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2 After completing the

2 After completing the ratings of statistical beliefs, generic beliefs, and social judgments, participants completed a measure of social desirability to ensure that any effects were not due to participants’ hesitation in estimating the prevalence of stereotypical traits and/or in agreeing with the generic statements about these stereotypes. Participants completed an abbreviated 13-item measure of social desirability (e.g., “I have never intensely disliked anyone”; “I never hesitate to go out of my way to help someone in trouble”; Crowne & Marlowe, 1960; Reynolds, 1982). Scores were summed (M = 6.94, SD = 3.10). This measure was only administered in Study 1. Pilot Study: Testing the Role of Distinctiveness A pilot study assessed the role of statistical beliefs about distinctiveness—that is, the extent to which a trait (e.g., athleticism) is present in a group (e.g., African Americans) relative to other groups (e.g., Caucasians). We tested whether these statistical beliefs are more closely associated with social judgments than are generic beliefs and statistical beliefs about the absolute prevalence of a trait within a group. Following an established practice in cognitive psychology (e.g., Cree, McNorgan, & McRae, 2006; Khemlani et al., 2012), we operationalized distinctiveness as cue validity—that is, the likelihood with which a stereotypical trait uniquely predicts membership in a social category (e.g., “given that Person Y is athletic, what is the likelihood they are African American?”). To ensure that participants understood how to make these judgments, we provided them with several examples and the opportunity to practice (with feedback). We collected distinctiveness beliefs, generic beliefs, (absolute) statistical beliefs, and social judgments (namely, expectations) for 30 stereotypes, randomly assigning 80 MTurk users to provide ratings for one of these measures (as in Khemlani et al., 2012). Distinctiveness did not predict unique variance in social judgments (b = .02, t = 0.69, p = .49) beyond generic beliefs and (absolute) statistical beliefs (see Khemlani et al., 2012,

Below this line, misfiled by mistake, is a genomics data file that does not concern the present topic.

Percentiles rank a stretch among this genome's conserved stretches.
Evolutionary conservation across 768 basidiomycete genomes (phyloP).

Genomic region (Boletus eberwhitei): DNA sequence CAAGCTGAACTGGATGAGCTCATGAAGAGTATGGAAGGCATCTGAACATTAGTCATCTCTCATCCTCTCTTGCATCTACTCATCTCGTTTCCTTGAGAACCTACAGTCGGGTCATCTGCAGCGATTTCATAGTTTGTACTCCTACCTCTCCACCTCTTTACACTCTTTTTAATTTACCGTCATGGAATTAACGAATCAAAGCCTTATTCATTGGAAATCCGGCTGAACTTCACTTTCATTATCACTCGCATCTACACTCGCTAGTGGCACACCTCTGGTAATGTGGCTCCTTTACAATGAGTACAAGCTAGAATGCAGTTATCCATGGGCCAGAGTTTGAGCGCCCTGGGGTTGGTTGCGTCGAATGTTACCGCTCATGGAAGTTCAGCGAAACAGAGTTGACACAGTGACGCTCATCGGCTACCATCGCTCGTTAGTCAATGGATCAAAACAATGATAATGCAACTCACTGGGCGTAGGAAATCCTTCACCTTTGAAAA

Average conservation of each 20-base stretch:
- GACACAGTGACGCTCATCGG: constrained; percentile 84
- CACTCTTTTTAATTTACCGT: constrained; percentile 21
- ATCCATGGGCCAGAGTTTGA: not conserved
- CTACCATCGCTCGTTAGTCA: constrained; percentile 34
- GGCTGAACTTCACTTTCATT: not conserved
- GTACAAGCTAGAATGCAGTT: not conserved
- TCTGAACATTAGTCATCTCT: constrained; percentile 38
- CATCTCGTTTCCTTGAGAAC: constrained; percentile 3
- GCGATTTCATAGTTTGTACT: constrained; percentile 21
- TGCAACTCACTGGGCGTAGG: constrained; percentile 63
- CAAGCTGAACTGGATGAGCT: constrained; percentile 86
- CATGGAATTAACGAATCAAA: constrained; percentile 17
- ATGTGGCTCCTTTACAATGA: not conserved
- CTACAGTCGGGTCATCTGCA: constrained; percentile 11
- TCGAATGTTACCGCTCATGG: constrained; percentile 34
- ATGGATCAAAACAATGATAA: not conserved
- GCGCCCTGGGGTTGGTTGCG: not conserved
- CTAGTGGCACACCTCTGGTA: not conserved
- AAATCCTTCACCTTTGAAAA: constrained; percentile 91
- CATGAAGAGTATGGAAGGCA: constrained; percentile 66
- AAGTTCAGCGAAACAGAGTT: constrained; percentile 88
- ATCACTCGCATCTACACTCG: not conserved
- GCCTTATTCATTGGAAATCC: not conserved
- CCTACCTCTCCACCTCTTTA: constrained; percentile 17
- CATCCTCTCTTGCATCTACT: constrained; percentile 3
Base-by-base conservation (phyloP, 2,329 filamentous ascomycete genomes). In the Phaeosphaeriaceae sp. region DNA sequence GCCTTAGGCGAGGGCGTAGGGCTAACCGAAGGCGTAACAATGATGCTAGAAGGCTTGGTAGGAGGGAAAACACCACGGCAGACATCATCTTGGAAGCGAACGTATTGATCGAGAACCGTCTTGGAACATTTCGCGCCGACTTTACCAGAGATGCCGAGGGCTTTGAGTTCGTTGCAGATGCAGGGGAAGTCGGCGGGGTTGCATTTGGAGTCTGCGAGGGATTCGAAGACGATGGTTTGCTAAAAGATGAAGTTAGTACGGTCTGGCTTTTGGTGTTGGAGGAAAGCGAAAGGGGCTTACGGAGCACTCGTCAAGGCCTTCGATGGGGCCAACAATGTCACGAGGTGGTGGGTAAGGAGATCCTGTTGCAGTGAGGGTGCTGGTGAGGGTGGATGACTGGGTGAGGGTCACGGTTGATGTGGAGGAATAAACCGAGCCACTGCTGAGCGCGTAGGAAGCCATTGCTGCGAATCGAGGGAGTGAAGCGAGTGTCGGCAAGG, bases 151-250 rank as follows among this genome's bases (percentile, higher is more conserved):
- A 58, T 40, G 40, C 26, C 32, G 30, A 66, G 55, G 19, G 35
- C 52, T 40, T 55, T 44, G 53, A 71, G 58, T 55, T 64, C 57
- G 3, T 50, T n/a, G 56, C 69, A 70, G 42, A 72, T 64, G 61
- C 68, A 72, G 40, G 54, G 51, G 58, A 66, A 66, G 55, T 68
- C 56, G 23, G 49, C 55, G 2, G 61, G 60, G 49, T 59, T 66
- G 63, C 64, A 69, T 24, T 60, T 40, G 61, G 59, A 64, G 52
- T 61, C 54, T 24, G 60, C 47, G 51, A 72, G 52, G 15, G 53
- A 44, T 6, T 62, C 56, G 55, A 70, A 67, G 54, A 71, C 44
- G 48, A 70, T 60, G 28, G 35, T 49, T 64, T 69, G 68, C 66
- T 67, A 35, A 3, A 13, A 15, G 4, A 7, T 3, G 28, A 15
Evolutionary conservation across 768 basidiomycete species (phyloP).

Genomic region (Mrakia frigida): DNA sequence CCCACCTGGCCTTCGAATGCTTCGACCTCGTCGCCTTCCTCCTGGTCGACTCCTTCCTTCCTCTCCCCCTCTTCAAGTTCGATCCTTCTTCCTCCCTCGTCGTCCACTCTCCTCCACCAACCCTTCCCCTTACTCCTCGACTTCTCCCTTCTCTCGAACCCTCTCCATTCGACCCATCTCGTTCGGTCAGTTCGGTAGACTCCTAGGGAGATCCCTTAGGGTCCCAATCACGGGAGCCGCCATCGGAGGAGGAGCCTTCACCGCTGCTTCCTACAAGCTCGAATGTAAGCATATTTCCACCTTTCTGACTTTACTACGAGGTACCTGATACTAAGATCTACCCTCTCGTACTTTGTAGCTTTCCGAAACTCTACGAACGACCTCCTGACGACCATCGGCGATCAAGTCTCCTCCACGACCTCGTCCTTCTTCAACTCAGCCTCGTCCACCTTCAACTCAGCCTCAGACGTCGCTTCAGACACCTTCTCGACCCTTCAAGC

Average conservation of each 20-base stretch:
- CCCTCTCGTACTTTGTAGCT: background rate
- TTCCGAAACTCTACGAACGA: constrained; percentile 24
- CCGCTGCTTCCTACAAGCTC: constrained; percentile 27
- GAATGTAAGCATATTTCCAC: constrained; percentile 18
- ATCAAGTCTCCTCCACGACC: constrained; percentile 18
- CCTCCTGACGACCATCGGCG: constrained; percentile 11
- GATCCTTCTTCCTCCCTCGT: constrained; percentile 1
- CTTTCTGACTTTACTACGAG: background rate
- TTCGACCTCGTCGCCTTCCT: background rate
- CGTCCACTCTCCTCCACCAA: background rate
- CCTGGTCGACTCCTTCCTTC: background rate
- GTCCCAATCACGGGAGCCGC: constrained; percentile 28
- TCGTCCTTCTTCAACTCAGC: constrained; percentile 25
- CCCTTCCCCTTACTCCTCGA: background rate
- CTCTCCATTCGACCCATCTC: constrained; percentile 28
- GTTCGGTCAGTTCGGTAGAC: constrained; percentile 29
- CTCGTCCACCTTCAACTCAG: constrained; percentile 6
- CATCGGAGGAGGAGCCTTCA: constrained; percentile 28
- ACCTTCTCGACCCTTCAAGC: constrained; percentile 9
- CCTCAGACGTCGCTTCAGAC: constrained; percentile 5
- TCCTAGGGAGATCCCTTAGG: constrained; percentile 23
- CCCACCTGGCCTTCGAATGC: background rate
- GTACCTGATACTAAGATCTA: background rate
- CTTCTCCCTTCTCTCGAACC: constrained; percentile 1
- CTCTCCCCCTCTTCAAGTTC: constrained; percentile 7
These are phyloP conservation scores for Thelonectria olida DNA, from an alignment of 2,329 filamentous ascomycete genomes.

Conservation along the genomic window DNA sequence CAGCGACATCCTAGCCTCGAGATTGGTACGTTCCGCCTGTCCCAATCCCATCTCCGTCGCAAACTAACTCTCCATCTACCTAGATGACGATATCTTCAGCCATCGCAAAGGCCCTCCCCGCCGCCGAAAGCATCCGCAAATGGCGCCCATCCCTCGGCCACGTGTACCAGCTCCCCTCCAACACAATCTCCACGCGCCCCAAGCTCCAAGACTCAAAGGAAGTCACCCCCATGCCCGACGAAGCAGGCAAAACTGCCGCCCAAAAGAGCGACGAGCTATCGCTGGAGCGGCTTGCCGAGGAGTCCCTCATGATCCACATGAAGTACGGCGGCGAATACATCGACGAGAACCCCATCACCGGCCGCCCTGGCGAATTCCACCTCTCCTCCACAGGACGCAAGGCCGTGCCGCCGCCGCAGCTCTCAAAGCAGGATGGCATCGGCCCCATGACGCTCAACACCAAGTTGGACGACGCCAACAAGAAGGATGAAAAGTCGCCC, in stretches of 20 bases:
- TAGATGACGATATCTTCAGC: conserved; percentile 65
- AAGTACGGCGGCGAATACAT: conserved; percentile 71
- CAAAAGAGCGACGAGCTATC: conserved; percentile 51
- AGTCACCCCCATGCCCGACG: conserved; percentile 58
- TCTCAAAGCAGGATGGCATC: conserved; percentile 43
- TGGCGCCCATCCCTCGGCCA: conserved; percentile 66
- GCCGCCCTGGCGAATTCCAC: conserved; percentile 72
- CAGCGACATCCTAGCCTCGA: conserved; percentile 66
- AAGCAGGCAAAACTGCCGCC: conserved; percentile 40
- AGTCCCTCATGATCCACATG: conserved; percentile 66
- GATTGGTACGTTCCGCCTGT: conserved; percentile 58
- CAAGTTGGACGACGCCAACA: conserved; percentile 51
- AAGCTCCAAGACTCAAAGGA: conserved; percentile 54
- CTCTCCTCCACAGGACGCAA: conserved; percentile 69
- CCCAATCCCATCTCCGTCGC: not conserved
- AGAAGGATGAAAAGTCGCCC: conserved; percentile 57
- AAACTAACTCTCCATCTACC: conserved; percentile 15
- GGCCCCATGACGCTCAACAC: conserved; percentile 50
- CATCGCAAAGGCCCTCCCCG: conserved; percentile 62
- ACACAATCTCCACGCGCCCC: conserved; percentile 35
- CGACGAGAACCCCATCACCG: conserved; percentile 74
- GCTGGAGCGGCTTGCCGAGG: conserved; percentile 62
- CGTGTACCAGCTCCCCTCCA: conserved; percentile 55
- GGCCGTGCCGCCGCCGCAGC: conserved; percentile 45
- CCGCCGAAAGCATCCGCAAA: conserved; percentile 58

3 for similar results with mostly non-social stimuli). Accordingly, to reduce the burden on participants in the within-person design used in our main studies, we did not collect ratings of distinctiveness. Results Supplementary Table 1 lists the means and standard deviations for each of the individual items. Aggregate summary statistics are presented in the main text (Table 2). Supplementary Analyses by Type of Group We explored whether generic and statistical beliefs predict social judgments differently depending on whether the beliefs are about race/ethnicity (12 items), gender (7 items), or professions (8 items; see Table 1 in the main text). Analyses revealed that people’s generic beliefs predicted social judgments more strongly than their statistical beliefs for each of these subsets (bs < −.208, ps < .001). Thus, regardless of whether stereotypes were about race/ethnicity, gender, or profession, people’s social judgments (i.e., their expectations about unfamiliar individuals’ traits) were more strongly related to their generic beliefs than their statistical beliefs. Maximum-Likelihood Estimation Mplus requires Bayesian estimation for cross-classification of random effects (participants and items), which is the most appropriate way to model data in which participants rated the same set of items in three different forms (i.e., statistical beliefs, generic beliefs, social judgments). In addition, Bayesian estimation is more powerful than frequentist estimation because it more effectively handles multicollinearity and deviations from normality. Nonetheless, as an alternative to Bayesian estimation, we re-conducted the analyses in a two-level random-effects model (maximum likelihood, robust standard error estimation). Generic beliefs (β = .513, SE = .045, p < .001) predicted social judgments more

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